Memorandum submitted by the Department
A. what progress the DfT is making against
key carbon reduction targets or forecasts included in the Ten
Year Plan (2000), the Climate Change Strategy (2000), the 2004
Transport White Paper, the 2004 PSA, Powering Future Vehicles
(2004), and other documents;
1. DEFRA, DfT and DTI share responsibility
for delivering the cross-sectoral PSA targets on climate change.
This commits the UK to working towards both the Kyoto target and
the significantly harder domestic target.
Kyoto target: reduce greenhouse gas
emissions by 12.5% by 2008-12 over 1990 levels.
Domestic target: reduce CO2
emissions by 20% by 2010 over 1990 levels.
2. As things stand, the UK is on track to
meet its greenhouse gas Kyoto commitment by a clear margin. The
self-imposed domestic target of a 20% reduction in carbon dioxide
emissions by 2010 is challenging, but the Government remains committed
to it. Through the Climate Change Programme Review (CCPR), which
will be published shortly, the Government has been investigating
ways of meeting that target.
B. whether the DfT's carbon reduction target
is underpinned by a coherent strategy stretching across the department's
entire range of activities;
The DfT aims to strike the right balance between
delivering carbon savings and respecting people's need to travel.
We are working across the Department's entire range of activities
(1) reduce the fossil carbon content of transport
For example, under the Renewable Transport Fuel
Obligation (RTFO), announced in November 2005, 5% of transport
fuel sold in the UK will have to come from renewable sources by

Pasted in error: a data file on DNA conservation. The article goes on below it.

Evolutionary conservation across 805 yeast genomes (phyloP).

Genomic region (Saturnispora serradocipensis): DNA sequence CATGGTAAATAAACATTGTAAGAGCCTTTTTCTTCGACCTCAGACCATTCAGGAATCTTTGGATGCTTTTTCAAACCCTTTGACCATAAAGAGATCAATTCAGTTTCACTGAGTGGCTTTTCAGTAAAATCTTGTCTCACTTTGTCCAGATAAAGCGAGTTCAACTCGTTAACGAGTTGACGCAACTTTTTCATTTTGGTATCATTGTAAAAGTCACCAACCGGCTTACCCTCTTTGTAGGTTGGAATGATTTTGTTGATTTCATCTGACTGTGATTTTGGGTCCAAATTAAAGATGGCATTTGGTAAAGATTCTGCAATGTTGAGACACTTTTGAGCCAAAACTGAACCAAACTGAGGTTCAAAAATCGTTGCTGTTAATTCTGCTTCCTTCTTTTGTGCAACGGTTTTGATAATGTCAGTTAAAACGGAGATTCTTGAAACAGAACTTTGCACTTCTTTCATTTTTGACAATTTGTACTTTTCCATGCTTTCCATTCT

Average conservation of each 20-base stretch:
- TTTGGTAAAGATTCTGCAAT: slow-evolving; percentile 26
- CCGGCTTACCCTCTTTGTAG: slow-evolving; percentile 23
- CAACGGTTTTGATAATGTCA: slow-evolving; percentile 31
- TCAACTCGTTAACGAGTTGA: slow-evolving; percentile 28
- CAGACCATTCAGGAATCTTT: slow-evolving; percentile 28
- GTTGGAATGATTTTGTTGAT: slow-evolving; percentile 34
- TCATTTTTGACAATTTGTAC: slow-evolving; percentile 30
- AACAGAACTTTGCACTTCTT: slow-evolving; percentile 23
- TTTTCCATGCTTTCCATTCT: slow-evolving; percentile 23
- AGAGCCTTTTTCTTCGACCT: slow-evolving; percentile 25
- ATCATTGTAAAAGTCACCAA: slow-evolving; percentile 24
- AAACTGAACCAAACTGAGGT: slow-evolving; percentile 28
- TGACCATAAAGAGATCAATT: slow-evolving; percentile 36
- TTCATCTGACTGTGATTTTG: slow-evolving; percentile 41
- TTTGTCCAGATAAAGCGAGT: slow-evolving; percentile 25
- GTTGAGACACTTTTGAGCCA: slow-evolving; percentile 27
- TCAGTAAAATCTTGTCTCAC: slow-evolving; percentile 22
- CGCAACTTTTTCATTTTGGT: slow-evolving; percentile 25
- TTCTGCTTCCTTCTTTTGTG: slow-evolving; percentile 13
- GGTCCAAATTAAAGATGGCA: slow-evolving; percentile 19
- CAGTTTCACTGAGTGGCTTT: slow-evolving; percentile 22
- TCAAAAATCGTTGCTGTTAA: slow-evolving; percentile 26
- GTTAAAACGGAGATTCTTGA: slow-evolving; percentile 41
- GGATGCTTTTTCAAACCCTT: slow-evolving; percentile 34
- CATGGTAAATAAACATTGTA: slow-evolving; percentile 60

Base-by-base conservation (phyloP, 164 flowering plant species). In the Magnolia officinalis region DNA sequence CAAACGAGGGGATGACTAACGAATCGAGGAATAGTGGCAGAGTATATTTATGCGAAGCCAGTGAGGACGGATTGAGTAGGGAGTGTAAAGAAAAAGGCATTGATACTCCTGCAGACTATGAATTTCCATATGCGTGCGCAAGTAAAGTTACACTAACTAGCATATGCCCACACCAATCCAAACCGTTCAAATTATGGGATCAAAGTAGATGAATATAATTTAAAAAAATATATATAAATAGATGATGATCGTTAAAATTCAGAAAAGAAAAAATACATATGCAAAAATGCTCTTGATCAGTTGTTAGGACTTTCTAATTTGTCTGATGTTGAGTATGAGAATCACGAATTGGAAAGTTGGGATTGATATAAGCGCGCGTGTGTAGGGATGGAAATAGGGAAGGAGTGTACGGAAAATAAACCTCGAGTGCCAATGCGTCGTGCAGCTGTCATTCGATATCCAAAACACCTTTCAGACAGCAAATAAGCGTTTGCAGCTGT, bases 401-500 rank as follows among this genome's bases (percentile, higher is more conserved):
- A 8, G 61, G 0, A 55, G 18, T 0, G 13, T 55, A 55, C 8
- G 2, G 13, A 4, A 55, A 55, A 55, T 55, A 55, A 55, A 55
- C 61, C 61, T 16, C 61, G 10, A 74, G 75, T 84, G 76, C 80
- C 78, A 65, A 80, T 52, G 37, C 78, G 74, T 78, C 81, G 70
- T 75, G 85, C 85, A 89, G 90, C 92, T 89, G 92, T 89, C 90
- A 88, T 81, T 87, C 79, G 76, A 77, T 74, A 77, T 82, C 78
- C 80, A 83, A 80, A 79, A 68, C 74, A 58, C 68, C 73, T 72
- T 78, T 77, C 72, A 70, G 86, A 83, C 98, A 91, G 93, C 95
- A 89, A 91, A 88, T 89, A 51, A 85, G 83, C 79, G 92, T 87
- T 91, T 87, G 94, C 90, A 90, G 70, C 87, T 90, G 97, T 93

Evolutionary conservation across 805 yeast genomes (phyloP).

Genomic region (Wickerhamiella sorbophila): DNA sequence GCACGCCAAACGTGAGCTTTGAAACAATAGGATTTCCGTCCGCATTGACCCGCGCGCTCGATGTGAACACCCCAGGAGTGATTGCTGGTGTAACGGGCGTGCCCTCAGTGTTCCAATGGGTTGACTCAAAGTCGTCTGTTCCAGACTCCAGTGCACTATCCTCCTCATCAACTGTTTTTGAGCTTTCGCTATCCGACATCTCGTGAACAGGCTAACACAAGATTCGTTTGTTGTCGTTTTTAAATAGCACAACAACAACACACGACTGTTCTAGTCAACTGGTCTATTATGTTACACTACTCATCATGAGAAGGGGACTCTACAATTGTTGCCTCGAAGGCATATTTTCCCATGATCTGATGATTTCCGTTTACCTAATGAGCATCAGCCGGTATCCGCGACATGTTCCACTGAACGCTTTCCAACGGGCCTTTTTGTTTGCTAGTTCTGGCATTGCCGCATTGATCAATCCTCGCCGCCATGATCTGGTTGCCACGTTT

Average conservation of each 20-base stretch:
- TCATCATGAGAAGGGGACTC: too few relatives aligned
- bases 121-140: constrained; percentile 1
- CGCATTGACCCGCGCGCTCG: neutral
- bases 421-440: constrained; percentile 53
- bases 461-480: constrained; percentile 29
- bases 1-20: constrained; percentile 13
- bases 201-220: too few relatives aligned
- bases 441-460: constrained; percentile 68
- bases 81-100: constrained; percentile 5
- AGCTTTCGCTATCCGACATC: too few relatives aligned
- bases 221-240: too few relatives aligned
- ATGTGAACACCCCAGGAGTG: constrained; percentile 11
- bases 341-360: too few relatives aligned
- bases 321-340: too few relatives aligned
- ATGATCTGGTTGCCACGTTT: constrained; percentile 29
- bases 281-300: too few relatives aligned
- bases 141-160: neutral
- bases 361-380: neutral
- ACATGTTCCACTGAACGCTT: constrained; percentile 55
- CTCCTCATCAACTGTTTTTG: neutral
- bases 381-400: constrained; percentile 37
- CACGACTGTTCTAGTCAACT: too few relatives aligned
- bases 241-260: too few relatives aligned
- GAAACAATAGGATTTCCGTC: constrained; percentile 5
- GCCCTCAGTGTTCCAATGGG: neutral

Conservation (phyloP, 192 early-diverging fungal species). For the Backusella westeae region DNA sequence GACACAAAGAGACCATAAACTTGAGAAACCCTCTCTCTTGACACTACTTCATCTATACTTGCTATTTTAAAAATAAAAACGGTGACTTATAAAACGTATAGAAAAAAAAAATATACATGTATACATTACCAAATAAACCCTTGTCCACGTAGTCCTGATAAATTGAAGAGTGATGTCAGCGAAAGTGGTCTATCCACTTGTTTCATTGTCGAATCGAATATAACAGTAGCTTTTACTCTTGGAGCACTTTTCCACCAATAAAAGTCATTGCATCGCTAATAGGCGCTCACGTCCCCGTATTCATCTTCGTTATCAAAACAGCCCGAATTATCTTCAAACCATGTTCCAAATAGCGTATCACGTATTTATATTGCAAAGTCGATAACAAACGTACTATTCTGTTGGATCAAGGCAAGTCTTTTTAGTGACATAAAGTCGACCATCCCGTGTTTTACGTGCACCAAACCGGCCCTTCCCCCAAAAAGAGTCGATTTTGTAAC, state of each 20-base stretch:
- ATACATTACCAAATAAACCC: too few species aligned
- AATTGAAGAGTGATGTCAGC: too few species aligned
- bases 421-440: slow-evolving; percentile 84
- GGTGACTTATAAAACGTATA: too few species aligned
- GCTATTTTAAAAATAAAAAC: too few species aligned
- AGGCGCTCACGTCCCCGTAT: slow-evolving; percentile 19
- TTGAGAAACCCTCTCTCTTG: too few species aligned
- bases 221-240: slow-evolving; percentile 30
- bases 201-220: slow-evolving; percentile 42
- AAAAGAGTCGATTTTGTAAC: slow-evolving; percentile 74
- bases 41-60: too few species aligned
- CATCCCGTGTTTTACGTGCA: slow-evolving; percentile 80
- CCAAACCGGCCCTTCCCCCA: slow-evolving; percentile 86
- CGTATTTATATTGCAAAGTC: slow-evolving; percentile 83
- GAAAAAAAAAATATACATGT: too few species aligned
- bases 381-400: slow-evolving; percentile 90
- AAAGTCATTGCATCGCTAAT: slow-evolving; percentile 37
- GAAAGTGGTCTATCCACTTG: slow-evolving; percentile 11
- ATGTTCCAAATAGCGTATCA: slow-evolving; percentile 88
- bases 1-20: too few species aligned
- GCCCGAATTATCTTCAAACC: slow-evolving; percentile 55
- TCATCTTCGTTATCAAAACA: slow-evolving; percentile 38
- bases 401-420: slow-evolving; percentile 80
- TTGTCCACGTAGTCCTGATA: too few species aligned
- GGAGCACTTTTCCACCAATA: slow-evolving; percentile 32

2010. This will deliver a net carbon saving of one million tonnes,
equivalent to taking one million cars off the road.
(2) increase the fuel efficiency of vehicles
For example, by linking both the company car
tax system and Vehicle Excise Duty on carbon emissions, the Government
encourages drivers to choose fuel-efficient cars.
(3) encourage a move towards more environmentally
friendly forms of transport
For example, the Government supports a range
of measures, called "Smarter Choices" aimed at helping
people make sustainable travel choices. These measures include
workplace, school and residential travel planning, and better
public transport information.
(4) work towards the inclusion of transport
in emissions trading schemes
For example, the UK has made major progress on
including aviation in the EU Emissions Trading Scheme. On 22 February
2006 the Secretaries of State for Transport, Trade and Industry
and the Environment, Food and Rural Affairs sent a joint letter
to the Vice Presidents Barrot and Verheugen and Commissioner Dimas
of the European Commission, asking them to consider the inclusion
of emissions from surface transport in the scheme and offering
the Government's active contribution to that work.
C. whether the current balance of expenditure
between the DfT's objectives (as revealed in its 2005 departmental
report, Annex A) adequately reflects the environmental challenges
it faces (see note 3);
The DfT's approach is to integrate environmental
thinking across the Department's entire range of activities. This
is reflected in the public expenditure tables published in Annex
A of the 2005 departmental report.
The spending listed under the heading of PSA
Objective 3 does not include the money spent by the Department
on activities such as encouraging public transport, which help
limit the impact of transport on the environment as well as having
social and economic benefits.
The tables show the money spent by DfT, not
the results delivered. Fiscal incentives and voluntary agreements
with manufacturers are amongst our most effective tools for cutting
carbon emissions from transport.
D. what realistically the DfT could achieve
by 2010 and 2020 in terms of reducing transport-related carbon
emissions, and the role that demand management should play in
doing so and
E. what specific steps the department should
now take to reduce road transport carbon emissions and congestion
over the next decade.
In a growing economy the demand for transport